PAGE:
useful when it is duly and regularly performed, must not be forgotten, while we are considering of proper rules for decency and edification in the church; especially, since it is so plain in experience, that where no care is taken in this matter, the performance will be very indecent, and indeed shocking.

To prevent that, and to provide for due solemnity in this part of our public service as well as the rest, I have often wished, that every minister would take the trouble of directing the choice of proper psalms; or rather, that they would once for all fix and establish a course of psalms, to be given out and sung in their order. By which means, the congregation might be furnished with those which are most proper, and also with a due variety; and, by degrees, the most useful parts of the Book of Psalms would be implanted in the minds of the people, and become familiar to

them.

With a view to those good ends, and by way of assistance to the younger clergy, I have subjoined to these directions a course of singing-psalms; which may be gone through every six months, and is so ordered, as to consist of a proper mixture, 1. of praises and thanksgivings, 2. of prayer to God and trust in him, and, 3. of precepts and motives to a godly life. But when I put this into your hands, I would not be understood to direct, but only to recommend the use of it; leaving you at full liberty to choose any other parts of the Book of Psalms which you may judge proper; provided you leave not the choice to the parish clerk, which I earnestly desire you will not.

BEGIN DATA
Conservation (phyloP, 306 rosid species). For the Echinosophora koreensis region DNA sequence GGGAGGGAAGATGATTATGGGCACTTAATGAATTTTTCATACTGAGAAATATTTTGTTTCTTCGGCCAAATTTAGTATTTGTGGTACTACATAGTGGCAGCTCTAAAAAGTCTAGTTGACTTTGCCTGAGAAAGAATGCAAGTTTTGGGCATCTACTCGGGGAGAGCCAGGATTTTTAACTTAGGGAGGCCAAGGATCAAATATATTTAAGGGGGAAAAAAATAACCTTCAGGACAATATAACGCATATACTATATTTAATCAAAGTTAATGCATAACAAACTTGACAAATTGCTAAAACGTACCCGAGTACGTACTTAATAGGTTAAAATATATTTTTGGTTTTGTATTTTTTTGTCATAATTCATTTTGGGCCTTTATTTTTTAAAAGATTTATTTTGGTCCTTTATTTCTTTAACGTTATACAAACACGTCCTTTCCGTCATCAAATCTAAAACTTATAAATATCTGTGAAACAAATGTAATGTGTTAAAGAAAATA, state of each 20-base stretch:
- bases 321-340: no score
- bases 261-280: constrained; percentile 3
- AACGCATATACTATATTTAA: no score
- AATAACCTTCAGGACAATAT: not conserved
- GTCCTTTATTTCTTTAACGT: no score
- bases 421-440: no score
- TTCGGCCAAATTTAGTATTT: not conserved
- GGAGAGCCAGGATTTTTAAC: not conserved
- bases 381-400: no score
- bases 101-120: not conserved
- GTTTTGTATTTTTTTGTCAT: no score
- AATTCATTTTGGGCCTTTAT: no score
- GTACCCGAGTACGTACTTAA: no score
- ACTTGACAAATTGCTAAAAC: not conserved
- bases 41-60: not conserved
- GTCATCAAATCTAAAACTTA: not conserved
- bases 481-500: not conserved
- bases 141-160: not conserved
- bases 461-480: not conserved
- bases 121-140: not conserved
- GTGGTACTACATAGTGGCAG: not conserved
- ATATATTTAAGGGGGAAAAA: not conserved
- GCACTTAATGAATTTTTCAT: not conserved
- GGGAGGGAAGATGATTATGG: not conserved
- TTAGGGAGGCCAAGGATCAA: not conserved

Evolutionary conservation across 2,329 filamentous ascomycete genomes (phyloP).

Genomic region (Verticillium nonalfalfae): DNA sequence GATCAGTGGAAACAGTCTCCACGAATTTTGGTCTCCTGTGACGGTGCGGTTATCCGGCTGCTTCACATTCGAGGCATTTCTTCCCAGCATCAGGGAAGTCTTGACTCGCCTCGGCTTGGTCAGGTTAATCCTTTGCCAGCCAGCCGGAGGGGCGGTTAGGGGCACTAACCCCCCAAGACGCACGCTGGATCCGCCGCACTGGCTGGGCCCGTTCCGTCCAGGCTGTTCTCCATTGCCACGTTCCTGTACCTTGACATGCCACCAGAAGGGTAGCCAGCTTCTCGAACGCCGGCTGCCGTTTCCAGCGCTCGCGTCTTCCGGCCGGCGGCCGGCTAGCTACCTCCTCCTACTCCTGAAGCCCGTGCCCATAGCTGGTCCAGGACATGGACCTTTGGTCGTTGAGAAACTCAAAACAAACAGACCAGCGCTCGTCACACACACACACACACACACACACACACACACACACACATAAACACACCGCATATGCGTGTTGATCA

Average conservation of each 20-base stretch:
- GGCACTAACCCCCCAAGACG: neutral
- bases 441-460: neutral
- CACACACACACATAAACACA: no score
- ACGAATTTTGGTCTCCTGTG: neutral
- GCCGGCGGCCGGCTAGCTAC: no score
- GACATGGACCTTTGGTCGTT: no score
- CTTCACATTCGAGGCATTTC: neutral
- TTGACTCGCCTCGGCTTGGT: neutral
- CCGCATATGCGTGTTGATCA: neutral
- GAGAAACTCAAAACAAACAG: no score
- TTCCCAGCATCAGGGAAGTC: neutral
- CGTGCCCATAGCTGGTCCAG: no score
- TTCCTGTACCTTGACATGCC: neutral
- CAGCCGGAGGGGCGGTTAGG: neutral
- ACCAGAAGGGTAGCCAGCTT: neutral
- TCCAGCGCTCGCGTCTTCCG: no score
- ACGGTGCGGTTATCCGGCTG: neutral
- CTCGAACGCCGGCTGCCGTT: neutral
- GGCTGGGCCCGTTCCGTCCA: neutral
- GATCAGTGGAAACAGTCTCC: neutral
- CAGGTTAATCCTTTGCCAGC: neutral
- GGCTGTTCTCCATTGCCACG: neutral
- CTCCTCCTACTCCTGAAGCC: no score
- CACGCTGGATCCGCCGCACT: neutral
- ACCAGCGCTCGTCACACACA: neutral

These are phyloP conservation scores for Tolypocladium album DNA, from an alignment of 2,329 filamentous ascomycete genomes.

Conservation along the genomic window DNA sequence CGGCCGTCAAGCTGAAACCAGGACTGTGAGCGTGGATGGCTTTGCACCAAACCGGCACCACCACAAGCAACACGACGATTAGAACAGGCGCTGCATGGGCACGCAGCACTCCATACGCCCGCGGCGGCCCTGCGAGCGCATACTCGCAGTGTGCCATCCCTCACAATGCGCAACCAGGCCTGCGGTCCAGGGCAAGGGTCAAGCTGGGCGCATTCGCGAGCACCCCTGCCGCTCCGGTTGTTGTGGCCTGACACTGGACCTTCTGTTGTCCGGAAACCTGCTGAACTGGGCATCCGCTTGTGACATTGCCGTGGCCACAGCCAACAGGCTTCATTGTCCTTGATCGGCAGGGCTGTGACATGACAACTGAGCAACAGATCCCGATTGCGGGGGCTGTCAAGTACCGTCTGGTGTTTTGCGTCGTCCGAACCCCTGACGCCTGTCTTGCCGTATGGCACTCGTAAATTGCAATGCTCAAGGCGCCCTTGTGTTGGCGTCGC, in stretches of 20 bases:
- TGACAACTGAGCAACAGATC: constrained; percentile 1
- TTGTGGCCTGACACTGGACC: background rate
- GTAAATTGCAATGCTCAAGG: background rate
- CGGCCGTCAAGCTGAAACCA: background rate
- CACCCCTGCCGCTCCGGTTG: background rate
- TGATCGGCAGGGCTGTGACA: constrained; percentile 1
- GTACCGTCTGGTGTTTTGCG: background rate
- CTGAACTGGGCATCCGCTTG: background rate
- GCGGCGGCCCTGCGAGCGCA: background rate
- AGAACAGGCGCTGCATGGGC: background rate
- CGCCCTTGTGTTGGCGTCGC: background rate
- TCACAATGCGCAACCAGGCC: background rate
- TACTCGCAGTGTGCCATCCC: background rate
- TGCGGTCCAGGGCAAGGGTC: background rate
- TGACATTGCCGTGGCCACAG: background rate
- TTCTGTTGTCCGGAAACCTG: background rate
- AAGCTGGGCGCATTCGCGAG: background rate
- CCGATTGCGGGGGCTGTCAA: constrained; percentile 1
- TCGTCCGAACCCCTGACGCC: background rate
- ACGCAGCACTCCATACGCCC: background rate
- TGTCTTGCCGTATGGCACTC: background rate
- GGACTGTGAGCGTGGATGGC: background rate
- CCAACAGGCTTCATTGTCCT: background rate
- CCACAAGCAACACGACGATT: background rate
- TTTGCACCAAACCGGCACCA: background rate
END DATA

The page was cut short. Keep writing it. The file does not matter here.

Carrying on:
And, to the end the psalms so chosen may be sung in a more decent manner, it is further to be wished, that the people of every parish, and especially the youth, were trained up and accustomed to an orderly way of singing some of the psalm tunes which are most plain and easy, and of most common use; since that is the proper season of forming the voice as well as the mind, and the regularity into which it is then cast with great ease will remain with them during life, and not only enable them to contribute their part to the decency of this performance, but, even for the sake of that talent, will incline them to be constant in attending the public service of the church.

But when I recommend the bringing your people, whether old or young, to a decent and orderly way of singing psalms, I do by no means recommend to you or them the inviting or encouraging those idle instructors, who of late have gone about the several countries to teach tunes

years